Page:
Control structure proxies (aka monads, cps, and their relatives)

Claus Reinke claus.reinke at talk21.com
Mon May 23 12:57:43 PDT 2011


This is just a last-minute plea, given that the proposal freeze is 
apparently imminent: could the committee please reserve a slot 
for solving the "readable monadic coding in Javascript" issue - 
it needs no semantic changes, only syntax, and combining 
technical aspects of existing proposal might be sufficient, but
none of the existing proposals alone seems sufficient to address 
this problem (nor is that that aim of the existing proposals):

-  monadic programming is a modular variant of cps-style code,
    which allows to define purpose-build control structures from 
    the ground up, starting with composing two statements/blocks
    together while binding variables in the second to results from
    the first;

    since the committee is already familiar with the ideas of object
    and value proxies, it might help to think of monads and their
    relatives as control structure proxies; they allow to define
    variants of control structures that are or would need to be
    built-in to Javascript (not just loops and conditionals, but 
    break/continue/exceptions/backtracking search/..) while 
    providing a uniform look and feel for control structures 
    adapted to different problem domains (be it asynchronous 
    code, parsers, constraint programming, workflows, ..);

    it is technically possible to use monadic programming in 
    Javascript, so no semantic extensions are necessary, but when
    the nested callbacks (one per line of proxied code) that are 
    typical for this style are translated to Javascript syntax, the
    results are cumbersome enough to nullify any readability
    advantages - the essence of code is buried in syntactic noise;

    this issue is well-known, has been blogged about in several
    application contexts (not limited to asynchronous code), and 
    has even attracted implementations of a large variety of libraries 
    and pre-processors; in this, the situation is similar to module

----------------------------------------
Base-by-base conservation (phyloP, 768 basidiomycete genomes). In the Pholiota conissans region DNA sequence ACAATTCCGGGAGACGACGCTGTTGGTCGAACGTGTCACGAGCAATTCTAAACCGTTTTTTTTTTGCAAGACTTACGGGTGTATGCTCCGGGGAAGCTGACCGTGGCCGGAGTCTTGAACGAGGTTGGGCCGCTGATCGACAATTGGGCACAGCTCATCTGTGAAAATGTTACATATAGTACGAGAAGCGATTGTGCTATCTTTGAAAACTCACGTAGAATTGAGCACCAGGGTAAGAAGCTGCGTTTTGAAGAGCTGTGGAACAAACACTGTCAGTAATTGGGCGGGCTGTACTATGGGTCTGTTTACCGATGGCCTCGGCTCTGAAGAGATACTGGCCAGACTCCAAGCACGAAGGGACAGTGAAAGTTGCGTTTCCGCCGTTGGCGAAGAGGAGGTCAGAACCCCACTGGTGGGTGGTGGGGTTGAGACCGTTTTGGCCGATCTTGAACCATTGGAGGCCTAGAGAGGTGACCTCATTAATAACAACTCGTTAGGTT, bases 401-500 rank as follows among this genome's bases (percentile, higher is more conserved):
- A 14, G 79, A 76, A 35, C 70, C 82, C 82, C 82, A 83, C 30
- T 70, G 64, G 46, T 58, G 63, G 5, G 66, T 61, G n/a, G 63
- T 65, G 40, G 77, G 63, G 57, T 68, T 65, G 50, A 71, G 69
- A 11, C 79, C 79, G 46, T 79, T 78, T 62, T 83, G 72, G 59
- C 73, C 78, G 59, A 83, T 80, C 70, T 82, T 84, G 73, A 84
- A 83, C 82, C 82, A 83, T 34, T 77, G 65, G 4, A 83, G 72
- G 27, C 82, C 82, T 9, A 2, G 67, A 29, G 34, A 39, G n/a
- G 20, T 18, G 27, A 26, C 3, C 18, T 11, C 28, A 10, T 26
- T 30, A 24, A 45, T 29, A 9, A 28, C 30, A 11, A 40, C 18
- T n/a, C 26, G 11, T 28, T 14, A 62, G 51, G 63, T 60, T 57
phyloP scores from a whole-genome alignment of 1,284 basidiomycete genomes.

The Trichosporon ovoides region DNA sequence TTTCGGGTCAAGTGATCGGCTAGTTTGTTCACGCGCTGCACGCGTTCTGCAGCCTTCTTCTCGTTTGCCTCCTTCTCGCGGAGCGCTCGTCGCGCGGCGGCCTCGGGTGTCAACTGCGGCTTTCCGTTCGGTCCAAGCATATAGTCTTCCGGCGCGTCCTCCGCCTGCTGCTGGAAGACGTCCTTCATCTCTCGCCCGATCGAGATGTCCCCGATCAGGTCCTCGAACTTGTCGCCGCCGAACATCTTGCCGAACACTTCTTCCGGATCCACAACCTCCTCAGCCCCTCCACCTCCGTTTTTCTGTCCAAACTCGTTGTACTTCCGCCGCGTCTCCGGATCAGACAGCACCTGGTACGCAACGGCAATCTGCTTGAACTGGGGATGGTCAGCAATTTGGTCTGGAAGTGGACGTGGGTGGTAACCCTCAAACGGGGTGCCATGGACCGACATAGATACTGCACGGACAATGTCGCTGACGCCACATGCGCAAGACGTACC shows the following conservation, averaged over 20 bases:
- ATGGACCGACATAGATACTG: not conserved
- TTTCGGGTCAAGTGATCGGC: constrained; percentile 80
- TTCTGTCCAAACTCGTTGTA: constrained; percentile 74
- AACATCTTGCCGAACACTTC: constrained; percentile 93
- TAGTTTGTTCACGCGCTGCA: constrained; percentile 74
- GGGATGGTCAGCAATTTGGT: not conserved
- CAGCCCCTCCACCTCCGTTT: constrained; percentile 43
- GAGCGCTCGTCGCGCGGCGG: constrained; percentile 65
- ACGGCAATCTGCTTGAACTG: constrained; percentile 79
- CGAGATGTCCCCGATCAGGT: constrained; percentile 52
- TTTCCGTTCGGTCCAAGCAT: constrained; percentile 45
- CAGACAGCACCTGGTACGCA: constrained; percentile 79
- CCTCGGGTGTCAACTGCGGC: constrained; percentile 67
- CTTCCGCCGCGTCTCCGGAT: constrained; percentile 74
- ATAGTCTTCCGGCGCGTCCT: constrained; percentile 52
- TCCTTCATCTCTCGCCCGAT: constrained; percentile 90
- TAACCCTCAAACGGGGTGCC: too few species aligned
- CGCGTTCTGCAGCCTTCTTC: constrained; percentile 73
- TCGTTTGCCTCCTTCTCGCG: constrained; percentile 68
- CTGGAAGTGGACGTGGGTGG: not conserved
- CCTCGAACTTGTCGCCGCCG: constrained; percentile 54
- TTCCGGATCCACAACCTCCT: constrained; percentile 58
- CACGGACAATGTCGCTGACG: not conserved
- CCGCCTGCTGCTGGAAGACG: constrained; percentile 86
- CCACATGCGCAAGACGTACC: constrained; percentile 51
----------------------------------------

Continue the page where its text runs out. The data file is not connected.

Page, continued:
loaders, both in the unhelpful (for reuse) divergence of styles 
    and in the fact that libraries alone cannot solve the issue; 

    the idea would be to reduce the need for pre-processing, 
    giving library-based approaches a better chance; preferably,
    by making the syntax for function definitions and calls simple
    enough to keep nested callback chains readable; if that 
    doesn't work out, special monad notation could be considered;

Relation to existing proposals/previous discussion:

- block lambdas, though they allow to make single callbacks
    to higher-order functions look like language structures,
    thereby supporting the re-definition of some complex 
    control structures, do not help with user-defined control 
    structures built from smaller building blocks (variable
    binding, statement composition) - they do not reduce
    the amount of brace nesting for nested callback chains,
    although they do aim to reduce the parenthesis nesting
    of function calls;

- arrow functions, especially the implicit expression return
    part, would be a step towards simpler function and callback
    definitions, but that does not quite suffice, function calls
    also need to be simplified (nested callback chains consist
    of alternating function definitions and function calls);

- if block_lambdas make it into ES/next, it would be possible
    to rescue the simple part of arrow functions (expression
    return) - since block_lambdas include blocks as expressions,
    with unambiguous new syntax, the block bodies of the 
    arrow syntax proposal could be dropped, leaving a 
    lightweight syntax proposal;

The block lambda proposal includes paren-free calls, while
the arrow function proposal includes paren-free definitions.
Whichever of the two proposals wins, if the combination of
paren-free calls and paren-free definitions, for the subcase
of expression-returning functions, can make it into ES/next,
the situation for monadic programming patterns would be
improved significantly.

Before arrow functions and block lambdas, I tried to outline
the problems of nested parentheses and braces that result
from nested callbacks, with some suggestions toward a
solution (moving parens and braces outward, where they
may become optional in the usage contexts typical for nested
callback chains - similar to what happens in arrow syntax, but 
also for function calls) - see my 8th of April message in the 
thread "Flattening syntactic tail nests (paren-free, continued)". 

Those suggestions are more awkward than I'd like, the '@'
symbol is apparently wanted elsewhere, and the syntax would 
need to be worked out in the context of ES grammar. But 
either those suggestions or the combination of the syntax
aspects of block lambdas and arrow functions could serve 
as a placeholder for a proper solution, in view of the deadline. 

The placeholder would be separate from the specific proposals 
of block lambdas and arrow functions, and could be accepted 
with a tentative status, subject to it being clarified by the time 
the other proposals settle down.

If there turns out to be no way to solve the issue, which is

    Function definition and call syntax that enables
    readable coding of monadic programming patterns

satisfactorily in JS, by the time the finished proposals get
integrated in the new spec, the placeholder proposal could 
be dropped and forwarded to ES/next/next, but if a solution 
can be worked out in time, based on existing material, it 
would be sad if it foundered on the proposal deadline.

Claus
 


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